On this date in 1974 President Gerald Ford followed up his unconditional pardon of Richard Nixon with a conditional amnesty program for Vietnam era draft-evaders and military deserters. I have quoted from two articles below and given links to the full articles.
On September 16, 1974, President Gerald Ford announced a conditional amnesty program for Vietnam War deserters and draft-evaders which would waive any charges provided they agreed to work two years in public service. A Presidential Clemency Board was created to administer the program - it finished its work in September 1975 after having disposed of 14,514 cases. Critics said the initiative did not go far enough, however, and noted that only about 19 percent of eligible persons even applied.From http://www.afsc.org/youthmil/conscientious-objection/Vietnam-war-resisters.htm
In 1974, President Ford established a program of partial relief for war resisters. This clemency program was considered a complement to President Ford's pardon of President Nixon, who had resigned from office in lieu of likely removal by Congress. The program covered the following categories of persons: convicted draft violators, convicted military deserters and AWOL's, draft violators who had never been tried, and veterans with less than honorable discharges for absence offenses.So Ford gave a better deal to Nixon than to men of real conscious. This was a major issue during the 1976 election. On the day of his inauguration Jimmy Carter signed the Presidential order that gave evaders unconditional amnesty and military resisters only partial relief as noted in the following quote.
The conditions under which a person could receive relief were onerous and discriminatory. Persons receiving clemency were required to do up to 24 months of alternative service and were required sign broad oath of allegiance to the United States.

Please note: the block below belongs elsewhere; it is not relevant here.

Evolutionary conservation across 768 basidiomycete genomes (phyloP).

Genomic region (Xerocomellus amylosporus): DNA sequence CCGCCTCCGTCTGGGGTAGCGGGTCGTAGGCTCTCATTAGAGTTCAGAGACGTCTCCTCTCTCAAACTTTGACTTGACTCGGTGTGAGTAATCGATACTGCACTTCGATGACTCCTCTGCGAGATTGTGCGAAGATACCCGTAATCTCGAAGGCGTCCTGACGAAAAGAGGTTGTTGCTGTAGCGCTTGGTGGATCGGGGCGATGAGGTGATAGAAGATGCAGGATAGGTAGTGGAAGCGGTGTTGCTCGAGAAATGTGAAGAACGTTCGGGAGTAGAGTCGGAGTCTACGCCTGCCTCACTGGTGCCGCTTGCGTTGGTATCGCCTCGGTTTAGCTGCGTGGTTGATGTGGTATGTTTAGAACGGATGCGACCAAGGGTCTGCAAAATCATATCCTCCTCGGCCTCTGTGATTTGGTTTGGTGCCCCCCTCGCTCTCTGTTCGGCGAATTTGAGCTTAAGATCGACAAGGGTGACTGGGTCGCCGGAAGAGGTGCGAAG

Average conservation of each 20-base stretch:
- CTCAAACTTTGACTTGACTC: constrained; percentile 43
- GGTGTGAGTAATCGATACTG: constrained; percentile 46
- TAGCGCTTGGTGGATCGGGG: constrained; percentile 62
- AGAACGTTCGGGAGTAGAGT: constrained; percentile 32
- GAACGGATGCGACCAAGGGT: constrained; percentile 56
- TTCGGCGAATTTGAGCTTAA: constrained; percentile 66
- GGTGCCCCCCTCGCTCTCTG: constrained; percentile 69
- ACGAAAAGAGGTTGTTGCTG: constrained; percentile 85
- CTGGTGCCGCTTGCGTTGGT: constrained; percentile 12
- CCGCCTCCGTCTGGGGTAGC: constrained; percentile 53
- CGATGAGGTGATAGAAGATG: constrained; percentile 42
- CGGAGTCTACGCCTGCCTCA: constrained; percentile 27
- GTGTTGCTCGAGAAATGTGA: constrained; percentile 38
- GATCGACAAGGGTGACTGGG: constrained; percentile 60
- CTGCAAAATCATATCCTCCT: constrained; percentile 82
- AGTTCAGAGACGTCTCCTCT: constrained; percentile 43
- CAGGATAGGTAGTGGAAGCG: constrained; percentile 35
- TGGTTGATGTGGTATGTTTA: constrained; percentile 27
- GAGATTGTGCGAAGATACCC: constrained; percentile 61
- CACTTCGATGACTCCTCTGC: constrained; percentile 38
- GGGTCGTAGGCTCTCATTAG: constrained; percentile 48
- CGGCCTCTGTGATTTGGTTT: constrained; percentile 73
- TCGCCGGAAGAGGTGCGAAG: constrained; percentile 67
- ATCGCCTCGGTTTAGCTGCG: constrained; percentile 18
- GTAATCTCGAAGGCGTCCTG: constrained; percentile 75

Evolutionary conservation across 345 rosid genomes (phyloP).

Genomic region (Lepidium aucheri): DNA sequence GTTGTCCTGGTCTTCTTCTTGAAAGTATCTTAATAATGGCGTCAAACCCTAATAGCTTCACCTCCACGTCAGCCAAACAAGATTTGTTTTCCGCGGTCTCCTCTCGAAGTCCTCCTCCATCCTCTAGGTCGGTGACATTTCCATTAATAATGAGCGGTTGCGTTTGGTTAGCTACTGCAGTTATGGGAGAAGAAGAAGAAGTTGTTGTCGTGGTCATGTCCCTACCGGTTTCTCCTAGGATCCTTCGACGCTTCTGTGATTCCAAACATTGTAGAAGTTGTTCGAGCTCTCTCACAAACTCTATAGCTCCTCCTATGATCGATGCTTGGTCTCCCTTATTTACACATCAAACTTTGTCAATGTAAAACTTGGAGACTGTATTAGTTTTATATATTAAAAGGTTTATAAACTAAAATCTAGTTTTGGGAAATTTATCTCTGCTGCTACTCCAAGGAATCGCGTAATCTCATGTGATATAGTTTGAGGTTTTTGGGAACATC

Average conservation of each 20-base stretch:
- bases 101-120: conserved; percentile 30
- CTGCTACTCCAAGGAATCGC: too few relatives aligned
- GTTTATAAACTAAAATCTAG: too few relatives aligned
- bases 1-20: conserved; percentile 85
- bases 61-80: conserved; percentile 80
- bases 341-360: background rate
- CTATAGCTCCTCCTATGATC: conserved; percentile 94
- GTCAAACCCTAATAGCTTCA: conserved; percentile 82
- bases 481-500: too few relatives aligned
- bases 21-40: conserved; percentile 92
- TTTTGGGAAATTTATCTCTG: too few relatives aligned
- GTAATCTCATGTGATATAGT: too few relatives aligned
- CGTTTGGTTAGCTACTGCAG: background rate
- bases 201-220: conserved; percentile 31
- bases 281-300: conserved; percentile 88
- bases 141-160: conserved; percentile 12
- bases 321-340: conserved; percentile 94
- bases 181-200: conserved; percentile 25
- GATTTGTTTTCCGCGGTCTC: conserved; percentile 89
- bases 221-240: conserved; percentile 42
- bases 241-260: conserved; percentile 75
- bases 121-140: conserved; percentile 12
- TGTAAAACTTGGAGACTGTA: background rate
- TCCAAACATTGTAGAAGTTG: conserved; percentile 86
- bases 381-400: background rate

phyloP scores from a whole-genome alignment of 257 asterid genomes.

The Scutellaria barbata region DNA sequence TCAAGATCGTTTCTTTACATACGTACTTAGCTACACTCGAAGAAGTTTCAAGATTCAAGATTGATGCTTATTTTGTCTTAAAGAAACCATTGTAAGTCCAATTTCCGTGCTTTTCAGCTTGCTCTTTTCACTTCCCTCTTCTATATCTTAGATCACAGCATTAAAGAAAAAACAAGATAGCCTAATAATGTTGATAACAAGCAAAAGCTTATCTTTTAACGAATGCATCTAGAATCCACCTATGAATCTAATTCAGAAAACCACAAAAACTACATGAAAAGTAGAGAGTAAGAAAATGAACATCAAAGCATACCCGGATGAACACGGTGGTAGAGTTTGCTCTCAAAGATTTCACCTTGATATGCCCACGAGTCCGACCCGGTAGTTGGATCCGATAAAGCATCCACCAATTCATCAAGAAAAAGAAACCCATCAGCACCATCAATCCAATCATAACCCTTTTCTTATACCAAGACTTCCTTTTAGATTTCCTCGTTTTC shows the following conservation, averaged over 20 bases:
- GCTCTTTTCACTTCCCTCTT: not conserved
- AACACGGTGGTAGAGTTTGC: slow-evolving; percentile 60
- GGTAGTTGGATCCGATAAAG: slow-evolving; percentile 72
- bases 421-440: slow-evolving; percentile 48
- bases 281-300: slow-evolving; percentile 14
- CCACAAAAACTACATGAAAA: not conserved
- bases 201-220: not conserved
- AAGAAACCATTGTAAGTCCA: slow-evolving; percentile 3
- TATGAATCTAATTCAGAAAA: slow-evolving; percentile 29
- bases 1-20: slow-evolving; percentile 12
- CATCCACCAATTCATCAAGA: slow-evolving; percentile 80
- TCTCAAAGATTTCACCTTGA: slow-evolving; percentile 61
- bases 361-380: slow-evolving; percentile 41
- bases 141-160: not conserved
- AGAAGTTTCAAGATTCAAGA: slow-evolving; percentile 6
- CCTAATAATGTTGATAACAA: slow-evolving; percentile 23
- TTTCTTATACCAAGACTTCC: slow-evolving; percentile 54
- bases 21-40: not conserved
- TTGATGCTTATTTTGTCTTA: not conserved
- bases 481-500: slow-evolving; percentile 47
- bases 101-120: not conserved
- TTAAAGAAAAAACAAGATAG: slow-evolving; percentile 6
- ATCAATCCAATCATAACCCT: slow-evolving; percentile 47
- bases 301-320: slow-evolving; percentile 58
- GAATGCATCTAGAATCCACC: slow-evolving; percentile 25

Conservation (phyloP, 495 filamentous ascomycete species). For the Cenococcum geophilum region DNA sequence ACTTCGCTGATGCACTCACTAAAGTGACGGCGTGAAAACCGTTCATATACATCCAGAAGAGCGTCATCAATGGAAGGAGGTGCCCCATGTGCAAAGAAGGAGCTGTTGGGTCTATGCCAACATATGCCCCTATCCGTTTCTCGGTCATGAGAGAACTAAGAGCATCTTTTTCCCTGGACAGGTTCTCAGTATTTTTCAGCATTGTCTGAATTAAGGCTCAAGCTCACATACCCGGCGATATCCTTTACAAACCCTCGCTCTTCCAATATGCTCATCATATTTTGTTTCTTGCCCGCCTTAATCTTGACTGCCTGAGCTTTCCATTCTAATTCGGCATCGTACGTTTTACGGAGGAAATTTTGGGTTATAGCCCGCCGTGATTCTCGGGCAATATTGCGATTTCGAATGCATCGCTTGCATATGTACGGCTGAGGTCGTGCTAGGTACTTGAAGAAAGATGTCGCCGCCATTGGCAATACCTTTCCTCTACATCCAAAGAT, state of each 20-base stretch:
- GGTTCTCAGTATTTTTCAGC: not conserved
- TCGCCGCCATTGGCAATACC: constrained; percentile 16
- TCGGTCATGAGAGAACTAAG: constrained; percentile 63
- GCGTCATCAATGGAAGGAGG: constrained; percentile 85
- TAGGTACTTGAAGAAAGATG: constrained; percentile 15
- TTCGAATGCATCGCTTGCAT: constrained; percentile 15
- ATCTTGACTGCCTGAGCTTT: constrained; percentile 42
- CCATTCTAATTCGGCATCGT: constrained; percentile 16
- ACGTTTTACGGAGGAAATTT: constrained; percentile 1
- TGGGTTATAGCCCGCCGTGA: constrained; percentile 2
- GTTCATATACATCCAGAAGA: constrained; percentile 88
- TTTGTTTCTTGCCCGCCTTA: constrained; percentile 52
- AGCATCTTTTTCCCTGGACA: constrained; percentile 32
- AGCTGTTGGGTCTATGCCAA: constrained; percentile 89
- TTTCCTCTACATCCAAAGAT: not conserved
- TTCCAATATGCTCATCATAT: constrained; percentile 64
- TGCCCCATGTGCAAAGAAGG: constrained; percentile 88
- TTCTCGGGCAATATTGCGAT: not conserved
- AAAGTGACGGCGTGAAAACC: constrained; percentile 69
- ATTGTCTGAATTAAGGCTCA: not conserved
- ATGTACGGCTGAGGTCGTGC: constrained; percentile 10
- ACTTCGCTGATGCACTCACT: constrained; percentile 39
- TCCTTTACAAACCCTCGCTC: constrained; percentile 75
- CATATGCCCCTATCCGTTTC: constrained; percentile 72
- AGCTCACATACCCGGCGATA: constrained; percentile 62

In addition to these measures, military deserters automatically received bad discharges ("Undesirable"), although they could later apply to get them changed to "Clemency Discharges" (considered "Other Than Honorable") after performing 24 months of service. Under the plan, GI participants would automatically lose all veterans benefits, unlike many other veterans with less than honorable discharges.
The program was widely regarded as a failure, even by people who administered it. Only 27,000 of the 350,000 eligible persons applied; 21,800 were granted clemency, mostly men living in the U.S., not exiles. Those granted clemency were almost equally divided between "draft offenders" and "military offenders." Most exile groups based in Canada, Sweden, Britain and France endorsed a boycott of the Ford program because of its punitive nature. The "oath of allegiance" requirement was considered especially offensive given the generous treatment of Nixon. Nixon received a pardon, pension, and was not required to swear allegiance to the U.S. despite his role in undermining democracy. Program administrators estimated that about 566,000 military "offenders" were still in need of relief after the Ford program ended, an ultimate indicator of the program's failure.